Posted by Lex, on March 24th, 2008 · 36 Comments · GWOT, Military
As contrasted to his predecessor, SecDef Gates may have proven a more congenial boss, but it’s clear he’s no pushover. The Secretary is turning the screws on elements within the 5-sided wind tunnel that, in his opinion, haven’t fully transitioned to a “war footing.” He’s come down hard on the Army for the Walter Reed mess, and the ground forces generally on the topic of mine-resistant ambush protected vehicles – MRAPs.
Now he’s apparently turning his attention to UAVs – and the Air Force is pushing back:
Defense Secretary Robert M. Gates has ordered the Air Force to put nearly all of its unmanned Predator aircraft into the skies over the Middle East, forcing the service to take steps that officers worry could hobble already-stressed drone squadrons.
Pressure from the Defense secretary in recent months has nearly doubled the number of Predators available to help hunt insurgents and find roadside bombs in Iraq. But it has forced air commanders into a scramble for crews that officers said could hurt morale and harm the long-term viability of the Predator program.
Some officers said pressure from Gates resulted in one plan that could have taken the Air Force down a path similar to the German Luftwaffe, which cut back training in World War II to get more pilots in the air.
“That was the end of their air force,” said Col. Chris Chambliss, commander of the Air Force’s Predator wing. The Air Force plan, presented to the military leadership in January, eventually was scaled back.
In the services generally, there is a tension between winning the war we’re in – a hard fight to get clear of – and preserving capability for other, theoretical conflicts in the future. This particular issue is merely another example of a ”no good choices” conundrum.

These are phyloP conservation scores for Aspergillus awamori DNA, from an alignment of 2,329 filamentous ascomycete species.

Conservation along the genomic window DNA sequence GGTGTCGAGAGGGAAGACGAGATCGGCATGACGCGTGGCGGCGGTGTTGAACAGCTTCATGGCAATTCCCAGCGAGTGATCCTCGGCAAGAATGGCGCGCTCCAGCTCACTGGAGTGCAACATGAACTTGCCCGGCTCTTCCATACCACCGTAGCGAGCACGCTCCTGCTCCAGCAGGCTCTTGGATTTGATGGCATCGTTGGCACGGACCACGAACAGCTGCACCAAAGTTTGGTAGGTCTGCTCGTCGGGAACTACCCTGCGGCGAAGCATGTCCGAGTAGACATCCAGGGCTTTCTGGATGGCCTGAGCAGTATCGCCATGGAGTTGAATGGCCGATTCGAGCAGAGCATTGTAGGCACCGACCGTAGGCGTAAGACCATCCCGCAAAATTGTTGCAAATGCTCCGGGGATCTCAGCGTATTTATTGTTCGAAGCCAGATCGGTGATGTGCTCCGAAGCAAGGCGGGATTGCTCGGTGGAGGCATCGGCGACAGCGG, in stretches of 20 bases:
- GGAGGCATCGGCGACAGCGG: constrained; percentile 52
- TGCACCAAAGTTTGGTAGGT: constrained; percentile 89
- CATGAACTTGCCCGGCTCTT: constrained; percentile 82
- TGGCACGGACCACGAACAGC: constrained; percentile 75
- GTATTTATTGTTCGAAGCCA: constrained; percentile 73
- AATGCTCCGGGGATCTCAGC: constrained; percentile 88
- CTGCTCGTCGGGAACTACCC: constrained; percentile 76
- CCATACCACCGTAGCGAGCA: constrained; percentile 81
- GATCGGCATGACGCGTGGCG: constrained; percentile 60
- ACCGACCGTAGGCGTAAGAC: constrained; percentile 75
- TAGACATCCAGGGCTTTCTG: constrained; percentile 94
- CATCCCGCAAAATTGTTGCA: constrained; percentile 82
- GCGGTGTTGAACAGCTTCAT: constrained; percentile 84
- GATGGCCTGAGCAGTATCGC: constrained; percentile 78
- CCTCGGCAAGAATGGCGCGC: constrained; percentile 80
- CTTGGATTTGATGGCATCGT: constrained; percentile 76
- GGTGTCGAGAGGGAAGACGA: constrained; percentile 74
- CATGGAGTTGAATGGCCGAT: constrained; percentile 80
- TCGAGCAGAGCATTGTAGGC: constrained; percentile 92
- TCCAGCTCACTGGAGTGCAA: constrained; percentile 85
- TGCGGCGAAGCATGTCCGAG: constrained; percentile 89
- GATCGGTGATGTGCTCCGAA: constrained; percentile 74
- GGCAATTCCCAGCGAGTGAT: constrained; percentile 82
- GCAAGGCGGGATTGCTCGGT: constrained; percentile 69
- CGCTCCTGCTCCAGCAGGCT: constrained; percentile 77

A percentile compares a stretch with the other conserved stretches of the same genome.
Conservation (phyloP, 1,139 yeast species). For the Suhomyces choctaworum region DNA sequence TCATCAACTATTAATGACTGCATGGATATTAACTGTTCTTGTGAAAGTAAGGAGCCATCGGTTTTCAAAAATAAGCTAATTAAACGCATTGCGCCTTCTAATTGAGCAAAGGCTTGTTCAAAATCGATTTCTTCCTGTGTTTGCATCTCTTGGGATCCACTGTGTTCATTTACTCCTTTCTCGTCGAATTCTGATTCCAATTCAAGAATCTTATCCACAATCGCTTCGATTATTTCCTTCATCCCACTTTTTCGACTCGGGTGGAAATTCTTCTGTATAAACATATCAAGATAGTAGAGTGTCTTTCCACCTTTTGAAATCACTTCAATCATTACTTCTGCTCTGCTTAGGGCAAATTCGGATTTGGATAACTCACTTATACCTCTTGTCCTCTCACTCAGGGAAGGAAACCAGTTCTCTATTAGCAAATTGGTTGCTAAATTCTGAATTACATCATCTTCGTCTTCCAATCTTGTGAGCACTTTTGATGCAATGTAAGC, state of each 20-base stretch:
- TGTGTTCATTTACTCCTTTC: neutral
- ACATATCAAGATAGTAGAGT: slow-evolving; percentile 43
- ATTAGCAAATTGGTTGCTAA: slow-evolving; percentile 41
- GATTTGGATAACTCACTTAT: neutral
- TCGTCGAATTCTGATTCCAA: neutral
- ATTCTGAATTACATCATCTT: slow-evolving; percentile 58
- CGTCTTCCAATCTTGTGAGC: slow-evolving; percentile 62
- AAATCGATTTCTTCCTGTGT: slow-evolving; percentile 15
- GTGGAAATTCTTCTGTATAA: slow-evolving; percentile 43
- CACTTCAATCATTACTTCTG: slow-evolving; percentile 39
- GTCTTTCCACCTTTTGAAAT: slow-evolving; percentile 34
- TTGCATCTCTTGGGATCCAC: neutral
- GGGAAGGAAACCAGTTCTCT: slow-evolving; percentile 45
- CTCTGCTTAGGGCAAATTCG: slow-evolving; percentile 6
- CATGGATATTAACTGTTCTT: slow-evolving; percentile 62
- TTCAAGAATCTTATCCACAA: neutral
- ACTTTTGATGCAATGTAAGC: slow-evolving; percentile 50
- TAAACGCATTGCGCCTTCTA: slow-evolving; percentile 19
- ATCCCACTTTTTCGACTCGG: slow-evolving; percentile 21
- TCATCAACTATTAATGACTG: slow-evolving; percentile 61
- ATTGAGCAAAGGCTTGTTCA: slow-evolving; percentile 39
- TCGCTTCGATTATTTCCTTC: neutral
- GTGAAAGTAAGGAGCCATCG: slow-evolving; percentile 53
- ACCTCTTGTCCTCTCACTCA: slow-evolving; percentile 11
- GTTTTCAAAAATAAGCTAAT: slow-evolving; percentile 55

Going “all in” by cannibalizing training capacity for operations will lead eventually to a precipitous drop in capability, as overstressed operators transition to new assignments (or leave the service) with no replacements in the pipeline. Failure to commit all forces will inevitably mean more combat losses, a fact grimly reinforced by the death of four soldiers this weekend, bringing the butcher’s bill to 4000 in Iraq alone.
Based on the LA Times article, the USAF’s position seems to be that only qualified pilots, taught by qualified instructor pilots, are suitable for kinetic operations in close proximity to friendlies. One partial solution would be to transition pipeline training from active duty pilots to contract instructors. Another might be to accept two tiers of capability: A “low end” for intelligence, surveillance and reconnaisance (ISR) of the type that the Army is begging for because it helps them find IEDs, and a “high end” of ISR plus the kinetic capability which makes such cool YouTube videos.
Pentagon officials familiar with Gates’ thinking said he was not likely to let up. As one example, the Air Force is under pressure to give up its insistence that only qualified pilots fly Predators. That would significantly expand the available pool of operators.
“I’m not satisfied that anybody in the Pentagon is doing enough to put us on a path where we have adequate resources for this,” Gates said in the interview this year.
Good for him.